The Land Institute is a not for profit organization based in Salina, Kansas, having a goal to create an agriculture system that mimics natural systems in order to produce ample food and reduce or eliminate the negative impacts of industrial agriculture. A mile north of the Institue is their Marty Bender Nature Area where Owen Brown has created an art project "Units of Measurement". According to Jason Beets of the Salina Journal, his project "consists of three sets of sun dials created from praire-colored angled flag poles to symbolically represent the passage of time."
The idea is to meditate on the passage of time. The first set of three poles, called "In the Beginning" is 1,190 feet east of another set of poles called "The Passage of a Second". According to the artiist, this is the distance that the earthrotates in one second. A third site, called "From the Future" is located 723 feet north of "In the Beginning" is placed such that at "... dawn of the summer solstice, the shadows of the sundials at “From the Future” will touch [point to] the sundials at “The Passage of a Second.” Owen said, "I want this installation to make us more aware of where we are, who we are, and how we are ... in relation to the earth, to what we grow, and to what nurtures us."
Interesting art but very poor science. For each cluster of three flag poles, only the one point to North can work as a sundial. And the pole needs to be at an angle from the ground equal to the latitude of 38.855° N. From the photo, the angle is closer to 60°. Fortunately there are no hour lines on the ground to show the incorrect time of the shadow.
If a dialist computes the distances of separation, again our artist fails. We need to meditate on using the radius of the earth at Salina, KS, a value between the earth's equatorial radius of 6378.137 km and polar radius of 6356.752 km. The parallel circumference distance is 2pi*R*cos(lat), which is 27142 km, the distance Salina KS travels in a day. But what is a day? Here we need to use the sidereal day of 86164.1 seconds (giving one revolution of the earth in inertial space). The distance between "In the Beginning" and "The Passage of a Second" is therefore 27142/86164, resulting in 1,033 ft, not 1,190 ft. By the way, if we had a telescope and somehow watched the events from one site to another, we would see the event 1 microsecond later. Another unit of time to contimplate.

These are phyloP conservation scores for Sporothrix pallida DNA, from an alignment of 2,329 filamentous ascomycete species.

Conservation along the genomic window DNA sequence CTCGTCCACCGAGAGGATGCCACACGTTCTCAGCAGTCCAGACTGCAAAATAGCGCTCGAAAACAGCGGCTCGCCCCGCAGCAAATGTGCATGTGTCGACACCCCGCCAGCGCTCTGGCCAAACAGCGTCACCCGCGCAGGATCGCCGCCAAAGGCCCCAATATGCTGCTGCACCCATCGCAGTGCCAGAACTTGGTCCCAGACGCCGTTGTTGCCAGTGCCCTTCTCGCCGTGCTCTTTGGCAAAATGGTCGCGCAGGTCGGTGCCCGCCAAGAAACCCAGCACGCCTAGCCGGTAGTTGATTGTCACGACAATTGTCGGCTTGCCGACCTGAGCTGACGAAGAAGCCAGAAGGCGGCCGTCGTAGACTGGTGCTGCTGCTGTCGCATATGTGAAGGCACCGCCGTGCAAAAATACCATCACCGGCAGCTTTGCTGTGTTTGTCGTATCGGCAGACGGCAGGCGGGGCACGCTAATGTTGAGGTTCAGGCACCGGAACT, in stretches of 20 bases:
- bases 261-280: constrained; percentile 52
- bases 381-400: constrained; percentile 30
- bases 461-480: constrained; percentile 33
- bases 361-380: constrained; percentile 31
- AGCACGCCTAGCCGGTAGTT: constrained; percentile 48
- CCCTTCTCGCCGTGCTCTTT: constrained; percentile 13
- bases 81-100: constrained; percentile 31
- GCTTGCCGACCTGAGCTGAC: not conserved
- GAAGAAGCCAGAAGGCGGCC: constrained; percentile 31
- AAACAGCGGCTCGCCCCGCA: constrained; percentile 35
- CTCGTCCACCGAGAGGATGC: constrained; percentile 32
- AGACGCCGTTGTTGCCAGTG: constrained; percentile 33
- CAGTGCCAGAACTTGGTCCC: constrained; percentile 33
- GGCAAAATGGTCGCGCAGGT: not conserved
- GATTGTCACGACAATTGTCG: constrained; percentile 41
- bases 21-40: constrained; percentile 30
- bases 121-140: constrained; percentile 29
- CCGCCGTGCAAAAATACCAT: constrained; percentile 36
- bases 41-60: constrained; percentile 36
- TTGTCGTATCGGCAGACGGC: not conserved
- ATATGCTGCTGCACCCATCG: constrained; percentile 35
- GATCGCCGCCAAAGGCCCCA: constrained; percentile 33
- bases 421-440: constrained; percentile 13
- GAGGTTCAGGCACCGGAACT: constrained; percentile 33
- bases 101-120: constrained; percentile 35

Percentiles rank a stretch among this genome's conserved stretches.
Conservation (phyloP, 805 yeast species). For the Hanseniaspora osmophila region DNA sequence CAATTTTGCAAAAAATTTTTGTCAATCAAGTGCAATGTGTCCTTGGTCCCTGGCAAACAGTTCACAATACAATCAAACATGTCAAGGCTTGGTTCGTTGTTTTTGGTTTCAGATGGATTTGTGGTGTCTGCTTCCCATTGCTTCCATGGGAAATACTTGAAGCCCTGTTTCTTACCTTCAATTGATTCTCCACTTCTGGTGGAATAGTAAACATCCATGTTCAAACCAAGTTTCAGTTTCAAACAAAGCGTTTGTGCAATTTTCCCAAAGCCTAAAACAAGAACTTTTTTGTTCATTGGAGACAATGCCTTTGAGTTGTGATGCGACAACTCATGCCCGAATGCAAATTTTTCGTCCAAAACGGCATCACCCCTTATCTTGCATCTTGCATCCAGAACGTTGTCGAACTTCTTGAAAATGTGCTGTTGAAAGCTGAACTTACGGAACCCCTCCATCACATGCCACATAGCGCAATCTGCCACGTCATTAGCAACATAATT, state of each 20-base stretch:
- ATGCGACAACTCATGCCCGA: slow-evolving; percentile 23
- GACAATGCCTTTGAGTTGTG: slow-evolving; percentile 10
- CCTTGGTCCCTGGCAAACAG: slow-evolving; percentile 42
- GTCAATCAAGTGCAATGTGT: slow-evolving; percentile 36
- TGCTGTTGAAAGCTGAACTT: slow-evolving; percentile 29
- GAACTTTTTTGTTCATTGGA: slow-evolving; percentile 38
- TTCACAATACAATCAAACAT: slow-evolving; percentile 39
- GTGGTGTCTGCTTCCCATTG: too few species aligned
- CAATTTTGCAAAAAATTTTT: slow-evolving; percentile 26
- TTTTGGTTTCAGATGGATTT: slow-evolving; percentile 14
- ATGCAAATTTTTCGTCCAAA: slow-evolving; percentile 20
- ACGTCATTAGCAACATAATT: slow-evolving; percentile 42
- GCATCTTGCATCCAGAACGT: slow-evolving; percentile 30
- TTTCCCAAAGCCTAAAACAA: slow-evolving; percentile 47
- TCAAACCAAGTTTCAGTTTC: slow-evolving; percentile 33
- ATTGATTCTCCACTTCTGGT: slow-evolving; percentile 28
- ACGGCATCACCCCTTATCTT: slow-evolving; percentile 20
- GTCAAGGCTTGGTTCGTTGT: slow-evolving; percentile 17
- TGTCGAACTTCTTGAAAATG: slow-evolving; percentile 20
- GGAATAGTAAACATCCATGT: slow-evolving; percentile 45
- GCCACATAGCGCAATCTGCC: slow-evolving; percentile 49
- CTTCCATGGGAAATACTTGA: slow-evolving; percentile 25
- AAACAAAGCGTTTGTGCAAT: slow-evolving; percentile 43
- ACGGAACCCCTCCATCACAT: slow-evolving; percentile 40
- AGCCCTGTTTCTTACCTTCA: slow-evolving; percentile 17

The azimuth of sunrise (when the limb of the sun just peaks over the horizon) at summer solstice is a bit messy to calculate, but turns out to be 62.1° measured clockwise from north. The separation distance between "From the Future" and "In the Beginning" to have the sun's shadow align with "Passage of a Second" is 1,033/tan(62.1), giving only 547 ft, much shorter than the 723 ft designed by the artist. So for a dialist, there are indeed many things to meditate looking upon and calculating shadows at Owen Brown's "Unit of Measurement" in Kansas.